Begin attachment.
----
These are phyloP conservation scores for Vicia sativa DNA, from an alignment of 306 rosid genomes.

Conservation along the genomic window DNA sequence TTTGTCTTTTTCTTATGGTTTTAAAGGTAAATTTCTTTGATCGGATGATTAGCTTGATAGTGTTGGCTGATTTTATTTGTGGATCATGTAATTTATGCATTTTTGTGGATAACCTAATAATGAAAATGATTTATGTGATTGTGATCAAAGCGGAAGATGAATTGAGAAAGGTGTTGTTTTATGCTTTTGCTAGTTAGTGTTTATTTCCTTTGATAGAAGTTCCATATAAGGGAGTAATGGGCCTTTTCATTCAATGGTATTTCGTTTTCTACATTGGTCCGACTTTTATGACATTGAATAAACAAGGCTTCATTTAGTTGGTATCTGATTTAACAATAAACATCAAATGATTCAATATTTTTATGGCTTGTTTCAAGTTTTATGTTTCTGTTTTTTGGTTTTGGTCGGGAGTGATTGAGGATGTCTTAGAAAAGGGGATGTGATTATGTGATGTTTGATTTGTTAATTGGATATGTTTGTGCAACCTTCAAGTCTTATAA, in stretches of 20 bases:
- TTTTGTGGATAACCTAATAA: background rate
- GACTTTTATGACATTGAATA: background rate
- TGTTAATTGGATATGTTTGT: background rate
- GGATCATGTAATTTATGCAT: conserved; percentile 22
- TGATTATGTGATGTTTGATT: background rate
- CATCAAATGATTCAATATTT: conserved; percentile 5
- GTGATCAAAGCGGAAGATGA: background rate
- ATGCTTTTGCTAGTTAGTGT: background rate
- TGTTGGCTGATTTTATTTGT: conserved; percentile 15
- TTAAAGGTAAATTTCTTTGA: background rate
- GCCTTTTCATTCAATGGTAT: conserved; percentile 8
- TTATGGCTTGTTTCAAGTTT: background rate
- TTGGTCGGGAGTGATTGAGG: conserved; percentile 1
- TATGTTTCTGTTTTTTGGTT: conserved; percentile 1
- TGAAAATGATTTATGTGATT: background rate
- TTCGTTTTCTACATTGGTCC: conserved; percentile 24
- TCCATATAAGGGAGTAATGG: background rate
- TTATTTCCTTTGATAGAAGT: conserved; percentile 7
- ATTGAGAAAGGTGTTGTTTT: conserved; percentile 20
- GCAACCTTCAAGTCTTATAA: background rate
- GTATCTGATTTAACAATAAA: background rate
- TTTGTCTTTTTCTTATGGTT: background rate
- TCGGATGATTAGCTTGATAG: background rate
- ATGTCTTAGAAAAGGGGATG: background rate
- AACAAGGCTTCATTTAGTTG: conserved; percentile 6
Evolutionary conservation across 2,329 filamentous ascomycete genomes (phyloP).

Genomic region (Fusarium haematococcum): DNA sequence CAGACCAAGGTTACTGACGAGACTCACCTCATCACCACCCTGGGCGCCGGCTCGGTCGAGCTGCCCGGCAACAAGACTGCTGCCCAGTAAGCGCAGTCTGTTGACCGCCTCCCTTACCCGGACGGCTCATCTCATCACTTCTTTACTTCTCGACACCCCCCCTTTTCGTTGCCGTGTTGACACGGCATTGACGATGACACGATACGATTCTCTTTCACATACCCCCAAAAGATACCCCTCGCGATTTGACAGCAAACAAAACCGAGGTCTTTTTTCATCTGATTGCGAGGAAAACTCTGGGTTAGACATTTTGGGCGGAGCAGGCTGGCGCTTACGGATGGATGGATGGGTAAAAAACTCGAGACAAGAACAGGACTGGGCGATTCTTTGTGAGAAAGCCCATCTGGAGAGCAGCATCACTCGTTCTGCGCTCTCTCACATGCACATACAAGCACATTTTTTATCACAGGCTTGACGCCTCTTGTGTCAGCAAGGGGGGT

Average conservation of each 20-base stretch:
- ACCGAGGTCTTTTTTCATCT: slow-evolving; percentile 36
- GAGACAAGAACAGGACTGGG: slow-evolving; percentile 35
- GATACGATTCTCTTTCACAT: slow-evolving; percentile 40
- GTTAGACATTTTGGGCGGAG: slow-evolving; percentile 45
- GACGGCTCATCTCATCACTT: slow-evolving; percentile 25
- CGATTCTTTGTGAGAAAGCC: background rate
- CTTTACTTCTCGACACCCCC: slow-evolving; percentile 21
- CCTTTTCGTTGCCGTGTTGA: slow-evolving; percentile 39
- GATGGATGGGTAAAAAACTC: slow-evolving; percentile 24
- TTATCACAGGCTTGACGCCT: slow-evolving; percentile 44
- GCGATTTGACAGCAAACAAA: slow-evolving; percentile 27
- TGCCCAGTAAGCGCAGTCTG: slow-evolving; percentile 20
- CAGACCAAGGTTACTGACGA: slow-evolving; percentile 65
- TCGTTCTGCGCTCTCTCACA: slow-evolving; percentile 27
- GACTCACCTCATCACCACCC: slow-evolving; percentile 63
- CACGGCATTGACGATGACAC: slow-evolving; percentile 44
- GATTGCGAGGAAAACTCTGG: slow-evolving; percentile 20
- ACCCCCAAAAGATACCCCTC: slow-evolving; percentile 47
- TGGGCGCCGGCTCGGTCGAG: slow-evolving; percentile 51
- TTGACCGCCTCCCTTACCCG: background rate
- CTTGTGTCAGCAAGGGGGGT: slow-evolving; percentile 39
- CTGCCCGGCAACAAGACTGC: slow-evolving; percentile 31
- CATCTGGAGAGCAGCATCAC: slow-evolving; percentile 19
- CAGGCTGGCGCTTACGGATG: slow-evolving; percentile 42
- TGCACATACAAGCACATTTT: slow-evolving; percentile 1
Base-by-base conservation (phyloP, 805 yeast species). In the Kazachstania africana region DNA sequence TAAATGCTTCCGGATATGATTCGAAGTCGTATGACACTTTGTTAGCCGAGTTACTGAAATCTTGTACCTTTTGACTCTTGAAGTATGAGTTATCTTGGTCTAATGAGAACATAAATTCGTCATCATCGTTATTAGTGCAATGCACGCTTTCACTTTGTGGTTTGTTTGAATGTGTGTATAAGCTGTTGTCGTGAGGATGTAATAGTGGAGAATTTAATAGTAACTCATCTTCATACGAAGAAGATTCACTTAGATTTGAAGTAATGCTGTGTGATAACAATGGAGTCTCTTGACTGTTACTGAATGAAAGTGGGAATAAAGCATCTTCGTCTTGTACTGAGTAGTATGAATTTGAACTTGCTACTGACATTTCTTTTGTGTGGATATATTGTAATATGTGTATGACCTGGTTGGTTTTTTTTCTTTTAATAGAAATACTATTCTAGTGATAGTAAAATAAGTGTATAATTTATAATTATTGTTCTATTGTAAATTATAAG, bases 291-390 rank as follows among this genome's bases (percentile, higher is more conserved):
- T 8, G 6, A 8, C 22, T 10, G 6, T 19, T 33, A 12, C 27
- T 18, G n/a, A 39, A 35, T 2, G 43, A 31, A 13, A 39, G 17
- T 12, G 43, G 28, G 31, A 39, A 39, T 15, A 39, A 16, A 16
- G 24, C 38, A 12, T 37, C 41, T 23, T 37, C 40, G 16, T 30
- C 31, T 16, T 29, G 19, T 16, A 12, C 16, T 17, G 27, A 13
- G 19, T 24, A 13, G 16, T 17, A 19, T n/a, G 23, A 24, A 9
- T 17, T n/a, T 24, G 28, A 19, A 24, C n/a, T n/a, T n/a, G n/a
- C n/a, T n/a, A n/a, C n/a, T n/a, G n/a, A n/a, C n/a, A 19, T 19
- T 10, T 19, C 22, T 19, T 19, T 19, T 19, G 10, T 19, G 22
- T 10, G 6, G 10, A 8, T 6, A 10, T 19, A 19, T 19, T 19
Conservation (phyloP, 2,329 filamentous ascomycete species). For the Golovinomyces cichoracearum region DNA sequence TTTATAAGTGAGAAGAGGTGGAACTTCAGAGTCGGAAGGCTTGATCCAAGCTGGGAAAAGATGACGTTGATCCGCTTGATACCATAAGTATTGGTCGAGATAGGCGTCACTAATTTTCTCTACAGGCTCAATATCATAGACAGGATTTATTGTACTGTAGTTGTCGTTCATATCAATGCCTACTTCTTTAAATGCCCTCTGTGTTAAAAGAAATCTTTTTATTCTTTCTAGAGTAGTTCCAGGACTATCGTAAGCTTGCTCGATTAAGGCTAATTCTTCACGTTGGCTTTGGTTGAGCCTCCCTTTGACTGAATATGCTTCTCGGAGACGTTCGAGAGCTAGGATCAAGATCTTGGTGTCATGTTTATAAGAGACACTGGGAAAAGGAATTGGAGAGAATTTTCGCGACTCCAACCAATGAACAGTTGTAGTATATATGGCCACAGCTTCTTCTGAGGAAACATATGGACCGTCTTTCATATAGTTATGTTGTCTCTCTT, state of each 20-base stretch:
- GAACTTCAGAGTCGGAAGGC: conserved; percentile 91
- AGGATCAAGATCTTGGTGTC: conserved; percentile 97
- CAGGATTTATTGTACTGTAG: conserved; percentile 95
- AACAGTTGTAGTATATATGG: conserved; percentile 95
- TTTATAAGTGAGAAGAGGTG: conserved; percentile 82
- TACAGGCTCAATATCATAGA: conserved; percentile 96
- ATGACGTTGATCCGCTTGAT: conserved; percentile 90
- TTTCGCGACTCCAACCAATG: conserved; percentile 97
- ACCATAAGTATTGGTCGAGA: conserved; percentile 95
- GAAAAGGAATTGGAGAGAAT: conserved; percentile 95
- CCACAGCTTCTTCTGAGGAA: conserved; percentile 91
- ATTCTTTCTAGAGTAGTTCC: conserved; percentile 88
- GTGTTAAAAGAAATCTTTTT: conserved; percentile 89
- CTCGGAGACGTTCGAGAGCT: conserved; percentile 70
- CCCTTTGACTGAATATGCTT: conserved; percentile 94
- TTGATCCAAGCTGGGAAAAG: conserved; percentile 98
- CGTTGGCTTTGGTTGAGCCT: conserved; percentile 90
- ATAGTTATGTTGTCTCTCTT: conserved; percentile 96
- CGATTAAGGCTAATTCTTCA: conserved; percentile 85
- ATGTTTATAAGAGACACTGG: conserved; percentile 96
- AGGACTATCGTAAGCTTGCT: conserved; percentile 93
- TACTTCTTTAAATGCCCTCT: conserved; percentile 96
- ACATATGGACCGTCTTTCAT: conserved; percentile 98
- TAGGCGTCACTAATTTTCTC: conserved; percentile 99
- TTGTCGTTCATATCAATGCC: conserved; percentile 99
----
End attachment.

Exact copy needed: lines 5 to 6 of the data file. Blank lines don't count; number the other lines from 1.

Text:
- TGTTAATTGGATATGTTTGT: background rate
- GGATCATGTAATTTATGCAT: conserved; percentile 22